SilverStone Strider Titanium ST80F-TI 800W (Page 4 of 4) | Reports

Page 4 - Minor Tests and Conclusion

Power supplies are interesting products -- because often, reviews of products in this category are conducted and tested in methods that make it difficult to distinguish one power supply from another. Many aspects have to be taken into consideration -- of which certain criteria consists of efficiency, noise, power ripples, and of course the ability to pull out the rated specifications. Because many cannot afford such equipment to obtain results regarding those aspects, articles covering power supplies often come out with less than adequate and acceptable information. As this is a product report -- not a review -- what we are doing is a close examination of the power supply, and the internal hardware and build. But what we can do for you is do some minor testing with the results we can present to you with, and let other review sites with professional equipment show you the actual test results. We're not going to try to BS you by installing the power supply into the latest gaming rig and try to take readings from that, as this is not even remotely the correct way to test power supply units. We understand that many websites do that as a means of load testing, but the results, even if you use an oscilloscope and multimeter at each output location, it is not sufficient, nor does it accurately reflect the performance of the power supply.


Using our power supply tester which exerts minimal load on the power supply, the initial consumption was 4W as measured by our wall meter unit -- indicating that the basic load-free power consumption of the power supply is excellent. This was simply the best we have ever seen; the lowest ever recorded was the PC Power & Cooling Silencer Mk III 600W, along with a few other lower wattage unit. Independent reviews from websites with professional load testing equipment showed the SilverStone Strider Titanium ST80F-TI 800W delivered excellent efficiency and very good voltage regulation and ripple across all rails. This is an 80 Plus Titanium certified power supply unit.

Voltages with minimal load are generally accurate, which is a basic requirement of power supplies out of the box. In this situation all are within 2%. The PG (Power Good) delay seems to be well within its rated range and general power supply standard of 300ms.

Active power correction is important to correct AC load line loss. In AC power, there are three components to it; as there is a phase difference between current and voltage. This makes up the power triangle, which consists of the following: Average usable power (P, measured in watts), reactive power (Q, denoted as VA-R), and total power (S, written as VA). While they all have the save physical units, it is not the same thing as aforementioned. What we want is the average usable power -- with as little wasted reactive power as possible. The total power provided over the AC line is the magnitude of the two combined (sqrt(P^2+Q^2)). Power factor can then be easily calculated by P/S. The ideal value is 1.00, and this is where active PFC comes in. A nominal load of only 70W (8.75%) on the SilverStone Strider Titanium ST80F-TI 800W had the power factor at 0.93. This is excellent, considering many PSUs do not hit 0.99 until at least 25% to 30% load.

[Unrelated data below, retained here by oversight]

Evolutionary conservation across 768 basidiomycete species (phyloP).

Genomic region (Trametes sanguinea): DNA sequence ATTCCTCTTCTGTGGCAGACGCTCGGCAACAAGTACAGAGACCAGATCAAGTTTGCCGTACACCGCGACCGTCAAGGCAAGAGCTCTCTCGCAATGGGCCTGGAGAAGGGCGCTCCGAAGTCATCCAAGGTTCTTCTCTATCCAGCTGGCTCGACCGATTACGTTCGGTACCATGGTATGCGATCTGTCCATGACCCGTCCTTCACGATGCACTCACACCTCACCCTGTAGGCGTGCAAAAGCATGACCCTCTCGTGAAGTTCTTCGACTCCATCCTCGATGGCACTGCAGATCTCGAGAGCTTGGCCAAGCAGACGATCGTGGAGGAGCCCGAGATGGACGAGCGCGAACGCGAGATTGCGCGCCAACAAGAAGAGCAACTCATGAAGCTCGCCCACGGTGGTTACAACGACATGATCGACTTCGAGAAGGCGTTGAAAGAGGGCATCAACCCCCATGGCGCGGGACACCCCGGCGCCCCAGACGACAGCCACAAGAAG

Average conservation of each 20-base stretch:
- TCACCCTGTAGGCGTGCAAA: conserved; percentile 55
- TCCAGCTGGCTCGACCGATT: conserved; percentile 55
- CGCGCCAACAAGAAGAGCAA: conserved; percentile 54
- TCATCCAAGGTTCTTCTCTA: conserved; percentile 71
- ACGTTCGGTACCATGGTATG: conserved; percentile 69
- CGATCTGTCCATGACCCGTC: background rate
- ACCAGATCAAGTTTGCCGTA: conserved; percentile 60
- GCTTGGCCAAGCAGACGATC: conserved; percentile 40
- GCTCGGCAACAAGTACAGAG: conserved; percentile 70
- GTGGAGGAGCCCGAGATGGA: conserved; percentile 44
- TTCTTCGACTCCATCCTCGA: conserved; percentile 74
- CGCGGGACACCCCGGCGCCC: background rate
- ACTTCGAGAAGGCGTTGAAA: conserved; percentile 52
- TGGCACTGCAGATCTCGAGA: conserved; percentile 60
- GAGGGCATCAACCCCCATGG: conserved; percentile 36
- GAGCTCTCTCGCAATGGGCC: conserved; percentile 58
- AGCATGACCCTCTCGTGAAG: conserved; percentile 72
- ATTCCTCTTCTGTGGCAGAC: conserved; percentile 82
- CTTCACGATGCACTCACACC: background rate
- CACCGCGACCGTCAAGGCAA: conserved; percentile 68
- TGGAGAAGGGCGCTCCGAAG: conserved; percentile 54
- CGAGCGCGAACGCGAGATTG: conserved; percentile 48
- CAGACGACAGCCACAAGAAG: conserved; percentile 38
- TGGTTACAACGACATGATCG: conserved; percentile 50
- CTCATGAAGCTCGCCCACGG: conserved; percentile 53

The SilverStone Strider Titanium ST80F-TI 800W is fairly quiet power supply, but definitely not the best we have seen. Under regular loads (Less than 300W), the 800W Strider Titanium is reasonably low noise. Personally, I found the HA1225H12F-Z to be pretty good, except you can definitely hear some coarseness in the motor noise at higher speeds. While this is very subjective, I am quite a picky person on noise. On a scale from 0-10 where 0 is silent and 10 is the loudest, I would rate the SilverStone Strider Titanium ST80F-TI 800W to be at 2.0/10 acoustically under nominal loads, because the fan spins really slowly. The fan is out of the way to approximately 70% of its maximum speed, but it will become exponentially more audible when it kicks in. If you are a silent PC enthusiast, the SilverStone Strider Titanium ST80F-TI 800W is still a respectable choice, but the fan motor's smoothness may bother the pickiest.

SilverStone provided this product to APH Networks for the purpose of evaluation.

The SilverStone Strider Titanium ST80F-TI 800W is yet another quality power supply from Enhance that delivers great performance according to our affiliates with professional load testing equipment. Not only does it have top notch efficiency even at low loads, it can also fit in tight mITX cases with a depth of only 15cm. The company also lengthened the warranty to five years, which is something I am happy to see. For $180 at press time, there is a price premium to pay for the shiny 80 Plus Titanium badge, but the latest SilverStone Strider has one clear goal: To be the smallest 800W PSU to hold an 80 Plus Titanium certification. And for this, it has met its goal well.

Do you have any comments or questions about the SilverStone Strider Titanium ST80F-TI 800W? Drop by our Forums. Registration is free, and it only takes a minute!


Page Index
1. Introduction, Packaging, Specifications
2. Physical Look - Outside
3. Physical Look - Inside
4. Minor Tests and Conclusion